A Quick Guide to Alzheimer’s Disease
Discover Alzheimer’s stages, symptoms, effects on the brain, and how you can get involved in clinical trials.
If you’re feeling overwhelmed after you or a loved one has received an Alzheimer’s diagnosis, know that you’re not alone. The Alzheimer’s Association estimates nearly 6 million adults in the United States live with Alzheimer’s disease.
What Is Alzheimer’s Disease?
Alzheimer’s is a disease that progressively degrades the brain’s ability to think, recall information, and function. It’s often accompanied by mood and behavior changes.
Alzheimer’s is a subtype of dementia and usually appears after 65 years old.
While many of us experience more forgetfulness as we age, this is distinct from the persistent and worsening symptoms of Alzheimer’s that end up inhibiting daily function.
Symptoms and Stages of Alzheimer’s Disease
Alzheimer’s becomes more severe over time, requiring hands-on support in its final stages.
Mild Alzheimer’s Disease
In the early stages, Alzheimer’s symptoms mirror mild dementia and are typically manageable.
Early symptoms can include:
- Losing your train of thought
- Forgetting conversations or events
- Misplacing items
- Trouble finding the right words or names
- Repeating questions
- Forgetting where you are or where you are going
- Difficulty making decisions
Loved ones will often notice changes before the individual at this stage. This is the ideal time to create plans for the future, as the person with Alzheimer’s can still participate in decision-making.
Moderate Alzheimer’s Disease
At this point, damage has affected brain regions responsible for reasoning, language, thinking, and sensory processing.
Moderate Alzheimer’s symptoms can include:
- Difficulty recalling personal information (e.g., names of friends and family, your address, your telephone number)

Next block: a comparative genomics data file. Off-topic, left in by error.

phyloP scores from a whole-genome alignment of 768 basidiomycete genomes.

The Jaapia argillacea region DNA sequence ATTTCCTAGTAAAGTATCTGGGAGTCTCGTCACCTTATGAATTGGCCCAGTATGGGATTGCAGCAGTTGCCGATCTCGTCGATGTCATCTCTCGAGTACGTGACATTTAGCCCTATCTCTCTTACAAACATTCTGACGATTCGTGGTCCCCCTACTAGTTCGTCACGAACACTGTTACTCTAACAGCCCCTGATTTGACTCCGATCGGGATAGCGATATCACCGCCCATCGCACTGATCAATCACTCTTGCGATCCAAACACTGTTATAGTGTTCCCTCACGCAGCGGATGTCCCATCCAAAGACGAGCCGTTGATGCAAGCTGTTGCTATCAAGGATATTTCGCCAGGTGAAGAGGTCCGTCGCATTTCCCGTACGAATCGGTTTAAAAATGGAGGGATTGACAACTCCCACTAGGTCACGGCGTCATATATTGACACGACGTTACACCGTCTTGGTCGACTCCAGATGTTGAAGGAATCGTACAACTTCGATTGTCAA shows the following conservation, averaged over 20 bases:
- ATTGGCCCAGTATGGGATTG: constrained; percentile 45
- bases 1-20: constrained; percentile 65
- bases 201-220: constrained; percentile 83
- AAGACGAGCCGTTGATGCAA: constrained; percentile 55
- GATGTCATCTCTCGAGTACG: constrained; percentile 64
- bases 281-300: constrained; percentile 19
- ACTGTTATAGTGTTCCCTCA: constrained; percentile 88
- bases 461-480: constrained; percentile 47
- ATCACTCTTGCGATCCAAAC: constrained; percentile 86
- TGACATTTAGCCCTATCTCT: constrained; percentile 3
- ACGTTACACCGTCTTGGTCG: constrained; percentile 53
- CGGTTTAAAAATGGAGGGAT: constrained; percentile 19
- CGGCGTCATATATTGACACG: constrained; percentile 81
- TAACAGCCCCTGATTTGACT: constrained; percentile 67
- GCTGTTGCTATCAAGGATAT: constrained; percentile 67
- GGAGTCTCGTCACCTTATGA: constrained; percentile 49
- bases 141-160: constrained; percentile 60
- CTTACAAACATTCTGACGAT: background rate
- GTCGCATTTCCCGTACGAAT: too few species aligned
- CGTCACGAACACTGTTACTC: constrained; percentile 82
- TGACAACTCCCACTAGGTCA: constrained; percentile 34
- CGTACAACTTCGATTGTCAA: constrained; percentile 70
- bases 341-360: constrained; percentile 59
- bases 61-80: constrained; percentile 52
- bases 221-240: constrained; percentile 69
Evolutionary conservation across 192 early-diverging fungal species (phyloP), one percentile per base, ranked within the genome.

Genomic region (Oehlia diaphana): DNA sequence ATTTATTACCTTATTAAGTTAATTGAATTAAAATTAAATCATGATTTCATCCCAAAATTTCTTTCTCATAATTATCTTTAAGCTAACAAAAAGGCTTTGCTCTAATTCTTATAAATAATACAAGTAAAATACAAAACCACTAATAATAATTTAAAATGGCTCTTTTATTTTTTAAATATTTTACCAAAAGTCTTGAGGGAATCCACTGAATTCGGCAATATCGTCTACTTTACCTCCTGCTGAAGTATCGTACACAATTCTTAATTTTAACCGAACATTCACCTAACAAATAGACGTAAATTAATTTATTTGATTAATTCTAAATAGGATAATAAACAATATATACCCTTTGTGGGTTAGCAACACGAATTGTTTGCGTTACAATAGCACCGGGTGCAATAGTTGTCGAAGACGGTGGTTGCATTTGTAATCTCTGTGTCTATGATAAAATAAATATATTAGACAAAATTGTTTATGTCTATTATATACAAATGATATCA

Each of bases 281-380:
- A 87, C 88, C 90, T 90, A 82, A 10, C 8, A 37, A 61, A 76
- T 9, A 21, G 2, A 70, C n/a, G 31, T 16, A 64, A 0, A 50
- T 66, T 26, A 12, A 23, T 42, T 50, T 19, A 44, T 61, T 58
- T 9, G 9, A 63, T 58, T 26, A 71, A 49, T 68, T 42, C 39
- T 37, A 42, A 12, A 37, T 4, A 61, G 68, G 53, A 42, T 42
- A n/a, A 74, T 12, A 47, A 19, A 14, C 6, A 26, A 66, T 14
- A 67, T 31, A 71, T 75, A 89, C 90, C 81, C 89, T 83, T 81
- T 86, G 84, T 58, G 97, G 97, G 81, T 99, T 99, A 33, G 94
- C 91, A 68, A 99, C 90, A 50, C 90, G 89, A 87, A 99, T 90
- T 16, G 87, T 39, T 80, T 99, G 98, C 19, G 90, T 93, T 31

- Increases in moodiness and withdrawal from social situations
- More wandering and disorientation
- Requiring support for multi-step activities (e.g., getting dressed)
- Behavioral shifts (e.g., heightened paranoia, hallucinations, repetitive behaviors like wringing hands.)
- Changes to sleep patterns
In this stage, people with Alzheimer’s can still participate in activities with caregiver support. It’s wise for caregivers to begin building a support system and scheduling breaks to support their mental well-being.
Severe, Late-Stage Alzheimer’s Disease
In the final stage of Alzheimer’s, the brain’s ability to think is disrupted to such an extent that around-the-clock caregiving is essential.
Late-stage symptoms may include:
- Losing the ability to communicate
- Difficulty moving, sitting, or swallowing
- Being bed-ridden
- Increased susceptibility to infections
At this stage, someone with Alzheimer’s may not be able to engage much. However, heartfelt interactions like gentle touch or listening to their favorite songs can still feel soothing.
How Alzheimer’s Affects the Brain
While we’re still learning about Alzheimer’s, researchers have found its development likely comes from the combined effects of genetics, environment, and lifestyle.
Regarding the neuroscience of Alzheimer’s, researchers have narrowed in on two key culprits: plaques and tangles:
- Plaques are collections of protein fragments called beta amyloids that get stuck between cells.
- Tangles are groups of twisted fibers made of tau proteins that build up within cells.
It’s believed that plaques and tangles disrupt key cellular processes by blocking communication throughout the brain. This leads to the death and damage of nerve cells that define Alzheimer’s.
Options for Alzheimer’s Disease
Currently, there’s no cure for Alzheimer’s. However, the world’s leading neuroscience experts are hard at work investigating avenues for better care.
Support through Caregivers
Right now, the best way to support loved ones with Alzheimer’s is with a caregiver. If you are a caregiver, either professionally or for someone you love, make sure you have support and self-care systems in place to help prevent burnout. Caregiving for someone in the later stages of Alzheimer’s is a 24/7 job, so planning breaks and connecting with other caregivers can provide the additional emotional support and community care you’ll need to stay well in the long run.
Clinical Research Trials
Here at Wake Research, we often have ongoing clinical research trials seeking individuals diagnosed with Alzheimer’s. These clinical trials are essential to unlocking the nuances of how Alzheimer’s works and testing out new care approaches that could help with Alzheimer’s symptoms in the future.